Wolfe painted “Nam - America, What Are You Doing?!” in 1972, in a factory (it is 30’ long, too big for the artist’s studio), at the height of the grassroots anti-war movement.
This was actually his second Vietnam painting. The first was cut from its stretchers and stolen after being displayed at the DeCordova Museum in Lincoln MA in 1967, and then at the Arlington Street Church in Boston, a center of anti-war activism and sanctuary for resistors.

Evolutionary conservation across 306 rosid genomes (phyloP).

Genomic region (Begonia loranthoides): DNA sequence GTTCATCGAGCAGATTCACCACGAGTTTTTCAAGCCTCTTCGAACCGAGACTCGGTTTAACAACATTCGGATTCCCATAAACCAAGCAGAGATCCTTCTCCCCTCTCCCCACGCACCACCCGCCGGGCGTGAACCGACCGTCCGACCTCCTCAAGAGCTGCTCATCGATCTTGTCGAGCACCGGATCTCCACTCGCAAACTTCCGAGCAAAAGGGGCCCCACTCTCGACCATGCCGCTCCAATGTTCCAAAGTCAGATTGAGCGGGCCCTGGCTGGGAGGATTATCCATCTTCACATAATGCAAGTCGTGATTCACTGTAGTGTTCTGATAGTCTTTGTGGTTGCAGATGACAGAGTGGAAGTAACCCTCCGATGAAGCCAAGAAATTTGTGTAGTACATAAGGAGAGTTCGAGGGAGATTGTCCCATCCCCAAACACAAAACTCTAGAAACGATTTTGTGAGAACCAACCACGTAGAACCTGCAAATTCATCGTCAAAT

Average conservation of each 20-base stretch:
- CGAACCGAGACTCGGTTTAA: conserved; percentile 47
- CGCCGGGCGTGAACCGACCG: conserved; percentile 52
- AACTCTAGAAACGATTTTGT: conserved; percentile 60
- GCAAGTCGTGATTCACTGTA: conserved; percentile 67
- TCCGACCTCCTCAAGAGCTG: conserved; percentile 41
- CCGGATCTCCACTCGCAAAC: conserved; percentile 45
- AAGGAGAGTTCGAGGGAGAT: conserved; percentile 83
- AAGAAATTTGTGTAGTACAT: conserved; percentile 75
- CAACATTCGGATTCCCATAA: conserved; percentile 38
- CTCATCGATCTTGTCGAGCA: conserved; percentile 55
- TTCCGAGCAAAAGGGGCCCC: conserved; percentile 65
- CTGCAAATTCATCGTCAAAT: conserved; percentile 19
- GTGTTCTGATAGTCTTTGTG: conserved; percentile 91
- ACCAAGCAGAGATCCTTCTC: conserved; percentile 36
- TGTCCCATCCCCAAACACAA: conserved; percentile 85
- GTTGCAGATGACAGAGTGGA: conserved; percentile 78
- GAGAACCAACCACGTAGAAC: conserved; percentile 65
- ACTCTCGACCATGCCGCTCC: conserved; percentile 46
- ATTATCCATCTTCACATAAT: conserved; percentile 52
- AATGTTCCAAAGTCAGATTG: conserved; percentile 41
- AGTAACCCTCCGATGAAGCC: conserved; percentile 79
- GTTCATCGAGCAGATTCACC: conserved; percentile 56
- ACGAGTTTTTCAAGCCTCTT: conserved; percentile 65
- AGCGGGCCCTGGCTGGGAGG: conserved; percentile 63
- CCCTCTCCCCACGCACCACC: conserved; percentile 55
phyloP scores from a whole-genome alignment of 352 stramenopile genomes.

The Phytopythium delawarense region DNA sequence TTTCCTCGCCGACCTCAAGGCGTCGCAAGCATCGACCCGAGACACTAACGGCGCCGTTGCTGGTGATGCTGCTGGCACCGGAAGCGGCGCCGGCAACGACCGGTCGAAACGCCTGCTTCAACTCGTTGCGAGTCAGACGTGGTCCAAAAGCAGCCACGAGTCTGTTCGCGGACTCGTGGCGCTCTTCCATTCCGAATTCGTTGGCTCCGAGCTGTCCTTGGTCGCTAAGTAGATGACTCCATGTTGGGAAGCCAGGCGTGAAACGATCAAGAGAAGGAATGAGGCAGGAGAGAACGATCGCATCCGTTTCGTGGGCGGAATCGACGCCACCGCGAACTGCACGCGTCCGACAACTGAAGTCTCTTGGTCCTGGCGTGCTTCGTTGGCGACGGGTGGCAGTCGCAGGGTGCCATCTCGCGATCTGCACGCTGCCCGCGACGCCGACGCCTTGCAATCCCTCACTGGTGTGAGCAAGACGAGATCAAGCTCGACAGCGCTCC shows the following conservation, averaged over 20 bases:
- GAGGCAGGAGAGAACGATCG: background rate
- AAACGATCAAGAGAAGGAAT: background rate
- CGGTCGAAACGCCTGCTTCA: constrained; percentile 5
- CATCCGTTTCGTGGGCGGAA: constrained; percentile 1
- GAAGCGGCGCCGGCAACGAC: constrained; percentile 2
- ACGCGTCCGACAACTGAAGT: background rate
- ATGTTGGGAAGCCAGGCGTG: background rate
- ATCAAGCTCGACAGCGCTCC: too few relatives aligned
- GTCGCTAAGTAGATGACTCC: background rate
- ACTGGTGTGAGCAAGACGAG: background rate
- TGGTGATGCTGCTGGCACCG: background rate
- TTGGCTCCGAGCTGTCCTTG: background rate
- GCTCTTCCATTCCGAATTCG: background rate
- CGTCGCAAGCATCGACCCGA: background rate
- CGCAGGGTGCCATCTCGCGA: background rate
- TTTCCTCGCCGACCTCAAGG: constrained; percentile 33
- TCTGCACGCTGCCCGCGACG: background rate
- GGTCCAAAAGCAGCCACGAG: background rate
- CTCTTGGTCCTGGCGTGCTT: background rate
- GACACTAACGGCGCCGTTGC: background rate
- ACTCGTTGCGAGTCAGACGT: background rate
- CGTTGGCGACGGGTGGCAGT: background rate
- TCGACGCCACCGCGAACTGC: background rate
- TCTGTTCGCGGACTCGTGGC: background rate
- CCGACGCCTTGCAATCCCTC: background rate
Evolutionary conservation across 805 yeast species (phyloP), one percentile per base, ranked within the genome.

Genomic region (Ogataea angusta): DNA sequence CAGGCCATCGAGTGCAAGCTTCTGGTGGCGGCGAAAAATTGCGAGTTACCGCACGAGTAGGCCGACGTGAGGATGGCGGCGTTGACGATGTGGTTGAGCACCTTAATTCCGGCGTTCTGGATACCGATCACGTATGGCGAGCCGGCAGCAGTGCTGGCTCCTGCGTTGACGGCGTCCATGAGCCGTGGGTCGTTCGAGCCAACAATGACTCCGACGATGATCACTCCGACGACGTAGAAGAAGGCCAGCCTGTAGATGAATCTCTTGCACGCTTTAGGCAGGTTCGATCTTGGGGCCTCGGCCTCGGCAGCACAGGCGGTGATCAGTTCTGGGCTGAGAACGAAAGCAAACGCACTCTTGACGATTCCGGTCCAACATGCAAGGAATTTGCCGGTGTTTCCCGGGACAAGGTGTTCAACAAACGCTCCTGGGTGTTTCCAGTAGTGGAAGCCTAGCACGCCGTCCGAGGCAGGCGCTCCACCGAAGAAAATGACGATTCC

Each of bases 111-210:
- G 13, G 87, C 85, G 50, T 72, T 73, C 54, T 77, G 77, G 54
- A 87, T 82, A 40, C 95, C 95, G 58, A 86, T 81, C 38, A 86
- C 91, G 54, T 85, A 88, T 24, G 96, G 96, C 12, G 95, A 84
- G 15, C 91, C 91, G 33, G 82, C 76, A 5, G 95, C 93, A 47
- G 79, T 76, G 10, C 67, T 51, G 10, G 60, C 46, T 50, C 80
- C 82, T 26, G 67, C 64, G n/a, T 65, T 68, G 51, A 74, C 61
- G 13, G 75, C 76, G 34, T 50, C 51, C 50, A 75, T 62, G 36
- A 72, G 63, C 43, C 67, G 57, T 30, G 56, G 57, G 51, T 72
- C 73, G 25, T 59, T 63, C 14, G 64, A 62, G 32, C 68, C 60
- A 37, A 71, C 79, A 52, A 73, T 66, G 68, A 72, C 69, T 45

Wolfe used images taken directly from the media coverage of the day. Thus every figure represented is a portrait of someone real, such as the now famous figure of a girl running down the street with her body in flames from napalm bombs, or a group of victims from the massacre at My Lai. The disfigured and mutilated images are shocking to the viewer, forcing us to confront the horror of war in a way we usually try to avoid, and from which we may in fact be shielded by the governments responsible for its devastation.